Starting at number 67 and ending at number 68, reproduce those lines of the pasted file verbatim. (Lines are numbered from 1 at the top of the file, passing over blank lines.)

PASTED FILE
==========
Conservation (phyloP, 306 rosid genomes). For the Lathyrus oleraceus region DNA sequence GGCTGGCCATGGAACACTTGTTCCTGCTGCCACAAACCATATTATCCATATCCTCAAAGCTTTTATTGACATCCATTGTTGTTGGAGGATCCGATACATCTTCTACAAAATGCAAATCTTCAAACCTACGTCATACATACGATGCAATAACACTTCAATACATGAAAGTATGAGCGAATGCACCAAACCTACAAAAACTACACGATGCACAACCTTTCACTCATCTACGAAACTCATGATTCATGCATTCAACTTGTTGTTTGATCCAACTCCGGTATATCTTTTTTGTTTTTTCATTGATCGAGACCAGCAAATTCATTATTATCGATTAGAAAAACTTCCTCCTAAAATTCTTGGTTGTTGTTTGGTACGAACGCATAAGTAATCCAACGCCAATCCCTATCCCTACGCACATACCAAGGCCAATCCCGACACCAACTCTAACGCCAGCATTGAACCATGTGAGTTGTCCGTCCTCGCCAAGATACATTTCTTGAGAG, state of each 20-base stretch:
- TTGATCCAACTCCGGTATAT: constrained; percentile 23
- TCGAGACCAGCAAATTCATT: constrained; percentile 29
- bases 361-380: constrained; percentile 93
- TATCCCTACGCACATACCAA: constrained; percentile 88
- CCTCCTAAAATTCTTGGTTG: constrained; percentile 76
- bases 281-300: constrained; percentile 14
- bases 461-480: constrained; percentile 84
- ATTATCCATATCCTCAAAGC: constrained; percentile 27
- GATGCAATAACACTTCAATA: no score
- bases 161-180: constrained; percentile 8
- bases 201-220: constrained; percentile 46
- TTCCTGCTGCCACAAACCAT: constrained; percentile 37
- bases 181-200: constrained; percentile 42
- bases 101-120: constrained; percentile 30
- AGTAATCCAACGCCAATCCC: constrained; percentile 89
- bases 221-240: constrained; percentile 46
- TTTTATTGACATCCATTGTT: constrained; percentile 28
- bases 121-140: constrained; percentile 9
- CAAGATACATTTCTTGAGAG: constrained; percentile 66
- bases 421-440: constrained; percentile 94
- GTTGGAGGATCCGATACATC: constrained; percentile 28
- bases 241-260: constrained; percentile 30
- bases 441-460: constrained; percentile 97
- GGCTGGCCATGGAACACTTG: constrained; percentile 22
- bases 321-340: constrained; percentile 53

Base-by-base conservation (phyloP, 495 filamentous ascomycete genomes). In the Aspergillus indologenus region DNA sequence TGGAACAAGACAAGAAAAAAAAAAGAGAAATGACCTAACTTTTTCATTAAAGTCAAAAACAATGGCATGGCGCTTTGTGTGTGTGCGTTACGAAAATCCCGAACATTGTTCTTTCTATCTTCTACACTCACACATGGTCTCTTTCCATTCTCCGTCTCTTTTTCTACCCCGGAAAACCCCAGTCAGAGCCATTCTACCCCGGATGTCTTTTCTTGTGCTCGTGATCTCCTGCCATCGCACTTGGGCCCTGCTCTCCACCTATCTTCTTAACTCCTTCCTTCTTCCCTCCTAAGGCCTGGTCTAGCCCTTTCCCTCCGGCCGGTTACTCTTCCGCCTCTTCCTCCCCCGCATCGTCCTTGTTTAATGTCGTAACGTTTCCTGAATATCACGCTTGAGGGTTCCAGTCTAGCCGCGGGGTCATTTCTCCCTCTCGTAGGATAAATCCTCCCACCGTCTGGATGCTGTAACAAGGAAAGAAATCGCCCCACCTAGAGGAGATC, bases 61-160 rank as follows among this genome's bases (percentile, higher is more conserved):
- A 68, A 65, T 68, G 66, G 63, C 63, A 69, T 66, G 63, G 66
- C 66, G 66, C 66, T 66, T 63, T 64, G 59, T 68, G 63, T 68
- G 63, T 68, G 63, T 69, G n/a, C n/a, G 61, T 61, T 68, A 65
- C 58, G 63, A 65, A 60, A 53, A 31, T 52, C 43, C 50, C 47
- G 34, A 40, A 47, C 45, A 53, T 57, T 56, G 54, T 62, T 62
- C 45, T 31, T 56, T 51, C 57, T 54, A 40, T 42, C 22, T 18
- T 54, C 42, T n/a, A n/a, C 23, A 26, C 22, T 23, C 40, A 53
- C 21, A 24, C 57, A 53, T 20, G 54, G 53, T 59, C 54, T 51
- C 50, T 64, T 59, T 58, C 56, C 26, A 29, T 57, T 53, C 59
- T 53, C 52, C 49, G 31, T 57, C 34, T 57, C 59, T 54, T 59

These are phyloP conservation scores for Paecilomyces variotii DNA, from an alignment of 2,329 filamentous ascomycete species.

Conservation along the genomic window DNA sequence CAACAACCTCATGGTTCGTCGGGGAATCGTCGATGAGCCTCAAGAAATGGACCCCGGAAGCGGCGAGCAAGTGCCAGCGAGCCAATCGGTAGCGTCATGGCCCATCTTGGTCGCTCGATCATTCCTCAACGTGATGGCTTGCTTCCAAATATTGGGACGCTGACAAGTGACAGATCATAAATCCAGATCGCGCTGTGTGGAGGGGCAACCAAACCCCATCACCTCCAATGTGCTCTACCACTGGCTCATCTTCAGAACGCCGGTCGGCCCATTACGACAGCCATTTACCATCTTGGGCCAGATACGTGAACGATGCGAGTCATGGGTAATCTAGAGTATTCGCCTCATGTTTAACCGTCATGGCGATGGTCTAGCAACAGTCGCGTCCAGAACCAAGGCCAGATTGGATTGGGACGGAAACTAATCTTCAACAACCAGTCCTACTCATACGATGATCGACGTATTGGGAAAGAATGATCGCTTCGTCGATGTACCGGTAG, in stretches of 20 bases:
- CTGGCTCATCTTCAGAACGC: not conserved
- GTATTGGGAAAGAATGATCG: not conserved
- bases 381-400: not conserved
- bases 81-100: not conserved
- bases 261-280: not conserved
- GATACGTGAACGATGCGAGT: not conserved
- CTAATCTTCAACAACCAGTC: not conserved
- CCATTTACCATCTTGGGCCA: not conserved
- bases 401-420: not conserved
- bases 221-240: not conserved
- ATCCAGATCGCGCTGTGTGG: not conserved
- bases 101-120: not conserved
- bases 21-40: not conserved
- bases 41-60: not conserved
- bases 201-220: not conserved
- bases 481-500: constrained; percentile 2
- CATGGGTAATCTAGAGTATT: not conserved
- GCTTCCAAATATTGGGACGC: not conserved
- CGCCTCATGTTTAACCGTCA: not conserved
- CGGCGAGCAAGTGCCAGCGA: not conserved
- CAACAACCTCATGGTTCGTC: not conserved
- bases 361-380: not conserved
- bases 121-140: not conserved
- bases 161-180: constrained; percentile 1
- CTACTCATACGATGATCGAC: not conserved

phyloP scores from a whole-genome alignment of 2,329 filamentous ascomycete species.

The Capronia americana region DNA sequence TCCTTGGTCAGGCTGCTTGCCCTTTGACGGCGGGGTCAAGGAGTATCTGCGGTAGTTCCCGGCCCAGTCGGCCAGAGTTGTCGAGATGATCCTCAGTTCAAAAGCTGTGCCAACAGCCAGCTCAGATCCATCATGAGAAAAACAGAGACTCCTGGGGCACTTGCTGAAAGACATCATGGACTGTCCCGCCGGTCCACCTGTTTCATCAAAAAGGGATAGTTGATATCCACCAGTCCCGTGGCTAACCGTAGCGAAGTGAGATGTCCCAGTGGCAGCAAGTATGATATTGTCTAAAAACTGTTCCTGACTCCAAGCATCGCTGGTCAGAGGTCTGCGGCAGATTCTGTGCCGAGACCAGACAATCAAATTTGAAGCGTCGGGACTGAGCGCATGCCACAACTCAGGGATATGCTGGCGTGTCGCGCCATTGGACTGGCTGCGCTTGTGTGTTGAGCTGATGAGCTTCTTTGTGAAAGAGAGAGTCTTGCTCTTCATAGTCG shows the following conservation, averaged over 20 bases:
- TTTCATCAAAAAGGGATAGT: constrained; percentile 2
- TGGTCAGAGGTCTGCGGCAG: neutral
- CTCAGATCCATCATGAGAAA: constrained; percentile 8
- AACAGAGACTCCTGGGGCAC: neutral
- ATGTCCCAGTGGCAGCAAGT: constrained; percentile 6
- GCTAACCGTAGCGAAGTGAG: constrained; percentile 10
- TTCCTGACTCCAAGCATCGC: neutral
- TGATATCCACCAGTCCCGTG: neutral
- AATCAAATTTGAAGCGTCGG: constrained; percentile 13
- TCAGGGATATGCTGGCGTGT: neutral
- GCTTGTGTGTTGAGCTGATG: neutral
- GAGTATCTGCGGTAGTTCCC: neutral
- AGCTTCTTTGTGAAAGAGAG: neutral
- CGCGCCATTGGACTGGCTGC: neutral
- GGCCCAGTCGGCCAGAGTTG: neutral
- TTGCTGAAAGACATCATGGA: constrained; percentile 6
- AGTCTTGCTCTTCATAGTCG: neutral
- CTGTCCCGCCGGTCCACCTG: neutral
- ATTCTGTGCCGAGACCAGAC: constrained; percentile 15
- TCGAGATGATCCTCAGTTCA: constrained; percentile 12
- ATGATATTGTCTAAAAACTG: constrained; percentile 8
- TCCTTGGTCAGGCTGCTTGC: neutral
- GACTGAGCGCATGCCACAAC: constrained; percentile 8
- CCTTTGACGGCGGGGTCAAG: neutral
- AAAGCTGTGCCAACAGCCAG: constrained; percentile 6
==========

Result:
- TTTCATCAAAAAGGGATAGT: constrained; percentile 2
- TGGTCAGAGGTCTGCGGCAG: neutral